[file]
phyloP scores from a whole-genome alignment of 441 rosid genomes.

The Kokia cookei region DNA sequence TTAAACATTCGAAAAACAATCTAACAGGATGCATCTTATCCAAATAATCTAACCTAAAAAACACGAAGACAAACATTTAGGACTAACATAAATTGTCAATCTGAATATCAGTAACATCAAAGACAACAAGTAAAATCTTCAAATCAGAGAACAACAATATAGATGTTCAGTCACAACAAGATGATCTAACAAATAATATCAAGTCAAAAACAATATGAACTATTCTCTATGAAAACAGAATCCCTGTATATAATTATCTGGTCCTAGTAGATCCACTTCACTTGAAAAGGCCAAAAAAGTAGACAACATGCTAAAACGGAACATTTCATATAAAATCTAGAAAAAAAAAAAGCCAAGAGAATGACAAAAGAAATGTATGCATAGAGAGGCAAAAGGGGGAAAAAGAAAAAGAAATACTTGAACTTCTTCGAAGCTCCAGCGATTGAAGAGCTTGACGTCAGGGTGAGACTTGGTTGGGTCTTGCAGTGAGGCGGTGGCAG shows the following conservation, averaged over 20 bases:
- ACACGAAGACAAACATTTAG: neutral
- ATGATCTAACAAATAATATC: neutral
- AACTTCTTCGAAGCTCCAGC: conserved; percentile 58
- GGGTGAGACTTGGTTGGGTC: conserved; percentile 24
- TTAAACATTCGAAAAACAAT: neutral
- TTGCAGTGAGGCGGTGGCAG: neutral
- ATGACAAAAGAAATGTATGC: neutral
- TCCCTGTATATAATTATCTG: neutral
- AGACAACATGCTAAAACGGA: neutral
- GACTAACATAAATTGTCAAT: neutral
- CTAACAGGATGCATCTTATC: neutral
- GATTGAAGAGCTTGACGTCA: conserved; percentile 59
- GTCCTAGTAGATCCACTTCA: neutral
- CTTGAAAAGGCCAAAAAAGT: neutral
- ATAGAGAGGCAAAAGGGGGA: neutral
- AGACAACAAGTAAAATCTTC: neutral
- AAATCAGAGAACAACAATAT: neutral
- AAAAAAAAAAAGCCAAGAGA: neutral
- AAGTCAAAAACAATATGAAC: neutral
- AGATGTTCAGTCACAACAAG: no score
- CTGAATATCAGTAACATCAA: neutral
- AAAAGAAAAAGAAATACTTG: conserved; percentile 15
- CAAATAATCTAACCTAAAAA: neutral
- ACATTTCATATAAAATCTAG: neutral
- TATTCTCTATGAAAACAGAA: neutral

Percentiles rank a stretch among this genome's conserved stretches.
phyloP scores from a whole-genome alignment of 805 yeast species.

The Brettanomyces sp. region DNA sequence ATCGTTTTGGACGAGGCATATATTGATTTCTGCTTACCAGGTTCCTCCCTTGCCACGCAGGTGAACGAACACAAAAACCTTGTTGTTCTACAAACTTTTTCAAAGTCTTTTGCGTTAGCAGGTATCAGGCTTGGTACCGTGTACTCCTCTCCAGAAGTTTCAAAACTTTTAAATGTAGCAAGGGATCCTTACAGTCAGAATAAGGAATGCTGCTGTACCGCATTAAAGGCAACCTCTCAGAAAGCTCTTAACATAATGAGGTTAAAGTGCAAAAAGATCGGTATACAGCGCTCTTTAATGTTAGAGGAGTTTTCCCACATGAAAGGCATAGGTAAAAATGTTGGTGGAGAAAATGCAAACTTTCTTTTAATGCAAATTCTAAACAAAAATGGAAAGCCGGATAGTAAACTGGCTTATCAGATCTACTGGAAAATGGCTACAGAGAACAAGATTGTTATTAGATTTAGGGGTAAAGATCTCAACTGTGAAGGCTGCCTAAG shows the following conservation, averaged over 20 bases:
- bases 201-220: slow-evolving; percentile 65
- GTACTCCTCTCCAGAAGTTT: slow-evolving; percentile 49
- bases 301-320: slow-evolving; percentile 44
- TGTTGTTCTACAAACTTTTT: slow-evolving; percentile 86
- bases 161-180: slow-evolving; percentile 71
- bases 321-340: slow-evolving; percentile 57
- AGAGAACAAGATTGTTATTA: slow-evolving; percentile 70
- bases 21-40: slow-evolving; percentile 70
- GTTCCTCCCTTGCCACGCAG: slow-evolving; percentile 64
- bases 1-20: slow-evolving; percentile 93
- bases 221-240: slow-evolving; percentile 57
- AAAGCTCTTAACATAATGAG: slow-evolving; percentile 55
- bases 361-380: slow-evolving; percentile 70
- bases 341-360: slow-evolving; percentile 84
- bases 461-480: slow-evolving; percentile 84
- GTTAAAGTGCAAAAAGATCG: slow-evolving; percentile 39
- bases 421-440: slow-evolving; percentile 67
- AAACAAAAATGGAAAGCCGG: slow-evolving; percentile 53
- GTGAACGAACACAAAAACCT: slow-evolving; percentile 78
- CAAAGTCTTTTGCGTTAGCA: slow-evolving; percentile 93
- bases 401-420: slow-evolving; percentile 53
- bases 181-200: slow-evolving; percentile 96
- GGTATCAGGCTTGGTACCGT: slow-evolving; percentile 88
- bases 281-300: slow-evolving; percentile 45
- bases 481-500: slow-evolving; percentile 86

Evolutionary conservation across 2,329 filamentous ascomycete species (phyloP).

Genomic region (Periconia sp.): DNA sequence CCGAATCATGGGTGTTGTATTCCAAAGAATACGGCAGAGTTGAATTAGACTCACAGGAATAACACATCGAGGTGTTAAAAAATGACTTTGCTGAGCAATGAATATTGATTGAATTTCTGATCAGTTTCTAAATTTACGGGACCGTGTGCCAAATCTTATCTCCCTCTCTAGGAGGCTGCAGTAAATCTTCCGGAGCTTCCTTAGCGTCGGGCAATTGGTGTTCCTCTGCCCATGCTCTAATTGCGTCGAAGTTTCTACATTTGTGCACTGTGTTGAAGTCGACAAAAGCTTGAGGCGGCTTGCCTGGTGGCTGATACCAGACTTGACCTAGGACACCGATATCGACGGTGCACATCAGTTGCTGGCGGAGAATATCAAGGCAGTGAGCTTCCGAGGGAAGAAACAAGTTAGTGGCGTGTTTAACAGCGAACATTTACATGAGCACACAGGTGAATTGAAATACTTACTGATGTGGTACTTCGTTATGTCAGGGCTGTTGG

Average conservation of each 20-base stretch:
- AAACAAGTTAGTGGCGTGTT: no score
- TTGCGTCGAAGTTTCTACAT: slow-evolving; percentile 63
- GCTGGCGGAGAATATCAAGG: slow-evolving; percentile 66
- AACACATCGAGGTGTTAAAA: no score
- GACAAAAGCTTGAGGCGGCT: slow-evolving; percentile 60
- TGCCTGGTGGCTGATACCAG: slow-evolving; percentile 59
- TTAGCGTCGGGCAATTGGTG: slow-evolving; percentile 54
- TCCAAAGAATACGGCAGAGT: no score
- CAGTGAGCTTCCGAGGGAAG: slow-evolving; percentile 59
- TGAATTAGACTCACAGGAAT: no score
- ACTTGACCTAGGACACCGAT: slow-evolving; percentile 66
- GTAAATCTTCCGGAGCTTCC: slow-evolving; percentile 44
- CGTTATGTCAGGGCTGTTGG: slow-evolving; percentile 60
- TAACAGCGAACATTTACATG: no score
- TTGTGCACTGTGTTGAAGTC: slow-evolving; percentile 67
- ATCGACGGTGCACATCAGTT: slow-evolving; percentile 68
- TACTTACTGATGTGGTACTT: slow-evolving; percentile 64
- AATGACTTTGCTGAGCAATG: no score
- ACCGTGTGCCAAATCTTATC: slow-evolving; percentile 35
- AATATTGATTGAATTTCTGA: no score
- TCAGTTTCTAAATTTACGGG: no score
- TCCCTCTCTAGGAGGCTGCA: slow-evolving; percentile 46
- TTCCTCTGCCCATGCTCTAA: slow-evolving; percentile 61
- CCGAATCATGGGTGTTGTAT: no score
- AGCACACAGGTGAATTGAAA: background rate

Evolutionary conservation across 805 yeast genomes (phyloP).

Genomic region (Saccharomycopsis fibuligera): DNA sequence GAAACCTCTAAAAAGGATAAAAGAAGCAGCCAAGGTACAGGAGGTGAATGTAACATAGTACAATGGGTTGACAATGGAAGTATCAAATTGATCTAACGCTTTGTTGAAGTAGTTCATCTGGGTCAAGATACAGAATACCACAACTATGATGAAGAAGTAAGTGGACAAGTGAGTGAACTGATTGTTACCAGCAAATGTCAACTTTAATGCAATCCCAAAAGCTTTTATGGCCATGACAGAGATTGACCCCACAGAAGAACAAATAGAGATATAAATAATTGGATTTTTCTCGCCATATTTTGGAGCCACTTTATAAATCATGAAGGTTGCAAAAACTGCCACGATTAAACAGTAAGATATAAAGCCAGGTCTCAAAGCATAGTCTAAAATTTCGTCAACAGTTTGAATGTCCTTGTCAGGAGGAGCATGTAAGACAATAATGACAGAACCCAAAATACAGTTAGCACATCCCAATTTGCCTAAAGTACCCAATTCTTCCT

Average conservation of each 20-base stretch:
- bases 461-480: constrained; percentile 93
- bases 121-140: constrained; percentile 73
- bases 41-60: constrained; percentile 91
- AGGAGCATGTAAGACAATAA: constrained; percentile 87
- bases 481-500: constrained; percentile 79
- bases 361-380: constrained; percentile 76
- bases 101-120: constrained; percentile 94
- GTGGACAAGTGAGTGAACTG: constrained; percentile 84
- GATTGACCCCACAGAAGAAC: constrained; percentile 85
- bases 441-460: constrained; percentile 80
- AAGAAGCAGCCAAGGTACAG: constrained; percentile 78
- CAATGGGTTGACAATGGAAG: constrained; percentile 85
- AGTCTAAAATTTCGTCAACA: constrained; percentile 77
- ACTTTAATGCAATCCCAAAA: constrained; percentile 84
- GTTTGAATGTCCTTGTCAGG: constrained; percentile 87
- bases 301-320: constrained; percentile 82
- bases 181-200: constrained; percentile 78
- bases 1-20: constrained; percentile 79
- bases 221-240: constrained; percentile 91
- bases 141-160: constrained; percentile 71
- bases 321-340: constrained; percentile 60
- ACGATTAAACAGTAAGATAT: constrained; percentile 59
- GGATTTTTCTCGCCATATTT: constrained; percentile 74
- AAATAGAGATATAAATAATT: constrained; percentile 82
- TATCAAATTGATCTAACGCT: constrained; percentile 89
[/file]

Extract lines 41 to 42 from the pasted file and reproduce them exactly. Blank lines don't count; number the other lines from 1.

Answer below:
- bases 221-240: slow-evolving; percentile 57
- AAAGCTCTTAACATAATGAG: slow-evolving; percentile 55